HomeGreat BritainEmirates warns passengers about strict hand luggage checks

Emirates warns passengers about strict hand luggage checks

In the run-up to the Christmas and New Year holidays, Emirates Airlines has issued an emergency bulletin for passengers departing from Heathrow Airport. In it, the carrier recommends putting any liquids out of hand luggage.

Passengers departing from London Heathrow Airport are advised: “not to carry liquids, creams, and gels in hand luggage”. Emirates warns that anyone who does not follow the rules will face “extra security checks” and risk missing their flight.

At the same time, passengers flying Emirates with a transfer at Heathrow can theoretically carry liquids in hand luggage, but the airline says that in this case, too, water bottles or kits should be avoided, as they will be automatically rechecked by airport staff.

Heathrow is infamous for having one of the tightest security checkpoints in the world, and the airport still adheres to tight government restrictions on the amount of liquid you can take into the cabin.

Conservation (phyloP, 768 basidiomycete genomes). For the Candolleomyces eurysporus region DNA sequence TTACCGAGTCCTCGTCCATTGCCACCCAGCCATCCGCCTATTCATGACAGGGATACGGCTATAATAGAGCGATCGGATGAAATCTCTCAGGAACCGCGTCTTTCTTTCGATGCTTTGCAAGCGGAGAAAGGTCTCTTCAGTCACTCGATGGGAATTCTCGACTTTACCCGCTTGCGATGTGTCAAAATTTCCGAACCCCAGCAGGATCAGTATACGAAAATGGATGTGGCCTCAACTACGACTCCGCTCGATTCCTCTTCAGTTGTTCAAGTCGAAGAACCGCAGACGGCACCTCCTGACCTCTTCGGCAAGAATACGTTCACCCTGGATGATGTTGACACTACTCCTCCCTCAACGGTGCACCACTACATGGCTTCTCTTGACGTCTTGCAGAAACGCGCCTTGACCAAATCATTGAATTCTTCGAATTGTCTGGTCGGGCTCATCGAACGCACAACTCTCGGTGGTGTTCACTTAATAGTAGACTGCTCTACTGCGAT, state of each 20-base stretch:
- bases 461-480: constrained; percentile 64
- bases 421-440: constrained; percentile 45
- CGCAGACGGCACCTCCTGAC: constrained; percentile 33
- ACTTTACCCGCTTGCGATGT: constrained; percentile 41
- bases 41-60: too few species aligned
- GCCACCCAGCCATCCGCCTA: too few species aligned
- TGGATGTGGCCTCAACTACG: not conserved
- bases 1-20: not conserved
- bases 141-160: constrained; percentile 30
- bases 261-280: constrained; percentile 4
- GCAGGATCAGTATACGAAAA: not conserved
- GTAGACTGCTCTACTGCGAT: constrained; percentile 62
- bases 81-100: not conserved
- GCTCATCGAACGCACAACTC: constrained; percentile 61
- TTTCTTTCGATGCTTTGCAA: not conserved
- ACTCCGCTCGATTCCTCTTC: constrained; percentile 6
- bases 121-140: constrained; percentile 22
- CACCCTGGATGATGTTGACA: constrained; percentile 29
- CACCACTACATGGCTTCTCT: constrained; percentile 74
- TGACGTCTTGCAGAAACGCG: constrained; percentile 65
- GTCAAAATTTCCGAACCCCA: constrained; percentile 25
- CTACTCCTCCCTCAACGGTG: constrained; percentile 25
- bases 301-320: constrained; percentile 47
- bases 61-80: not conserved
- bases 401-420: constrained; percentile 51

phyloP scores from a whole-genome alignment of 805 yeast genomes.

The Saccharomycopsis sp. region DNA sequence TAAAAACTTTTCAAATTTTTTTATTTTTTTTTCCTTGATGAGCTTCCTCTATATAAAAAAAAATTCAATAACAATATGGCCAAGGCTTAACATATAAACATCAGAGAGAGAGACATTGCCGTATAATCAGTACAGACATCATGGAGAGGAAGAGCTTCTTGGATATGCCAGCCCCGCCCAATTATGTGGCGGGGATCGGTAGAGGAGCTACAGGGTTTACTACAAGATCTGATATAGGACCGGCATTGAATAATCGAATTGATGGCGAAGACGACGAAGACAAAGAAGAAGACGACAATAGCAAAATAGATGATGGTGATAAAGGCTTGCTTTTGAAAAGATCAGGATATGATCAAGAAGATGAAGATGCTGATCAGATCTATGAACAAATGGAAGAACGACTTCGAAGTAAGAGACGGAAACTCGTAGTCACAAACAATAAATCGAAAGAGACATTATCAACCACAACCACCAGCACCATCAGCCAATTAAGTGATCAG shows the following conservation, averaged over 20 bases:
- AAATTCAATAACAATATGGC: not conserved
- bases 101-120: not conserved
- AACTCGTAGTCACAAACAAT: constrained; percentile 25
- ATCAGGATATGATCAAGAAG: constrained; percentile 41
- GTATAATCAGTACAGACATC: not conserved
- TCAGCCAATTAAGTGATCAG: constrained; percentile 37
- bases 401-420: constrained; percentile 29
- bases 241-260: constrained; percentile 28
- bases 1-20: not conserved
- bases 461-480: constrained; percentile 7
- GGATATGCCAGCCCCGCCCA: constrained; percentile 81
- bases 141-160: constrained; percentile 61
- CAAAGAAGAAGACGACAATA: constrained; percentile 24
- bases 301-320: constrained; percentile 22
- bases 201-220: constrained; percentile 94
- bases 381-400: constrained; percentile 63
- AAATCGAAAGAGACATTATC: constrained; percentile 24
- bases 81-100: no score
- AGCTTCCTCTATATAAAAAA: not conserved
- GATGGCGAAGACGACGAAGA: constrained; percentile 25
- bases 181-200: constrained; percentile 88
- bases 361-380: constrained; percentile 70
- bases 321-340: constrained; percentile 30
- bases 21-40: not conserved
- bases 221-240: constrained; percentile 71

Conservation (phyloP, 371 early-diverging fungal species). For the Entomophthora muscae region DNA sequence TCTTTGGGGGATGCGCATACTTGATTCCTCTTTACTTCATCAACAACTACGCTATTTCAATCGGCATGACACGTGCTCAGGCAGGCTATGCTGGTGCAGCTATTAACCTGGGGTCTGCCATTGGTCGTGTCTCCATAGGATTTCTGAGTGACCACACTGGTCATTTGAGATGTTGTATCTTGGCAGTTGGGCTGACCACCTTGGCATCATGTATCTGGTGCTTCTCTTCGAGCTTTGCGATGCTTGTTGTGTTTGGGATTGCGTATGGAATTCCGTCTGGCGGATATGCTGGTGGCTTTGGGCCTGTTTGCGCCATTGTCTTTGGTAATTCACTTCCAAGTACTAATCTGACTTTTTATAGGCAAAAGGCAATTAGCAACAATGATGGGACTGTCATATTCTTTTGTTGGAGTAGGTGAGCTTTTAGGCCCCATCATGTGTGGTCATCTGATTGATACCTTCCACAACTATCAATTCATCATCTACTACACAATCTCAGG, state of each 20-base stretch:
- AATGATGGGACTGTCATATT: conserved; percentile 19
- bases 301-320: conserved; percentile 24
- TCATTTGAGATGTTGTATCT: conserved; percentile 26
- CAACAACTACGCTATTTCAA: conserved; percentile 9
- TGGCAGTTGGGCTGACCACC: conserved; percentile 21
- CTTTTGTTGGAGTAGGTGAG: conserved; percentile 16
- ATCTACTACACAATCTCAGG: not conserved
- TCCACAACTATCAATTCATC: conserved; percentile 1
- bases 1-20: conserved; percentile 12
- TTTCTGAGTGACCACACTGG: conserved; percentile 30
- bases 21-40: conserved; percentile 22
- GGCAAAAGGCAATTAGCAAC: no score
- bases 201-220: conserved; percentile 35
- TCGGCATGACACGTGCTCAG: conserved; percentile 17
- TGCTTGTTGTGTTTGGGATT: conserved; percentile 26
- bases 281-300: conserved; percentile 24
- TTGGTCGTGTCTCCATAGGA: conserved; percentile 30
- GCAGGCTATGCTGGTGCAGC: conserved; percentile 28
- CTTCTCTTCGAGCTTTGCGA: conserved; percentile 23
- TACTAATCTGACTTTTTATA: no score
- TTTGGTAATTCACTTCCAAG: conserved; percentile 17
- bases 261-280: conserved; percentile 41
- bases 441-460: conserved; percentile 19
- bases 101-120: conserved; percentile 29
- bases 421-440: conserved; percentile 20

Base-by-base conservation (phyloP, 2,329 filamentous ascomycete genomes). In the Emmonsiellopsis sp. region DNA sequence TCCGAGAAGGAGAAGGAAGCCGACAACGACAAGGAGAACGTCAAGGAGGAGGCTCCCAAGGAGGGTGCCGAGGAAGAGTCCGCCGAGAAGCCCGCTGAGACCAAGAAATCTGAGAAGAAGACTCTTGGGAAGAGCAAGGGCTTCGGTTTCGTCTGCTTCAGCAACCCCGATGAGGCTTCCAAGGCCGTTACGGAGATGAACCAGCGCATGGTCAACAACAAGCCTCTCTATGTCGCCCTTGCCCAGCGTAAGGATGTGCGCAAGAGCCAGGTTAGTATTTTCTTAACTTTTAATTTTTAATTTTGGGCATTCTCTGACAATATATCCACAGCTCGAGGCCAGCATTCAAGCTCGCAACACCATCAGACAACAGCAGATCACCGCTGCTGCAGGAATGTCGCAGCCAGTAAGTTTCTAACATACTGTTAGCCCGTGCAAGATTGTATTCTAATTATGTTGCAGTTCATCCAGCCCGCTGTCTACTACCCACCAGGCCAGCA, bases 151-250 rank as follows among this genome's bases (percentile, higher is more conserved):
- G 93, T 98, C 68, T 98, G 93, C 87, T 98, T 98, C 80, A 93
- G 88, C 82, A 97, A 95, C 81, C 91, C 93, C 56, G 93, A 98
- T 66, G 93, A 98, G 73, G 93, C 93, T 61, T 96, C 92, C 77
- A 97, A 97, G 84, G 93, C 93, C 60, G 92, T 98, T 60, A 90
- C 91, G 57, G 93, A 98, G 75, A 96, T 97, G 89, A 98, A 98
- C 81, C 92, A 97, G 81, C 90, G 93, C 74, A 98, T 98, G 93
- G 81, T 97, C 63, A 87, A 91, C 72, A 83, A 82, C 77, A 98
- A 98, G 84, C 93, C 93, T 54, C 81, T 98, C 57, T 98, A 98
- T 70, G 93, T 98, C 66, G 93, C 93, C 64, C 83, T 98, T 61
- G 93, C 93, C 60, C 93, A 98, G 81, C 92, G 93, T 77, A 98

These rules were introduced more than 16 years ago after the 2006 transatlantic liquid bomb incident, and so far there are no signs that they will be relaxed anytime soon. At least at Heathrow.

Heathrow itself has not yet announced any “holiday” changes. It still allows passengers to travel with liquids in hand luggage, subject to existing restrictions.

However, Emirates seems to be more concerned about the possible delays of its passengers at checkpoints and is reinsuring itself to avoid flight delays. Especially since Heathrow’s well-documented staffing problems this summer are fresh in mind. Long queues have been exacerbated by the procedures with the belongings of travelers who “forgot” about restrictions on the transport of liquids during the pandemic.

Recall that Emirates went into open conflict with Heathrow, when, due to personnel problems, the airport unilaterally limited the number of passengers, literally forcing airlines to cancel already sold flights.

The passenger limit was eventually lifted, but the airport’s chief executive, John Holland-Kay, warned that similar restrictions could be reintroduced for the busy winter holiday season.

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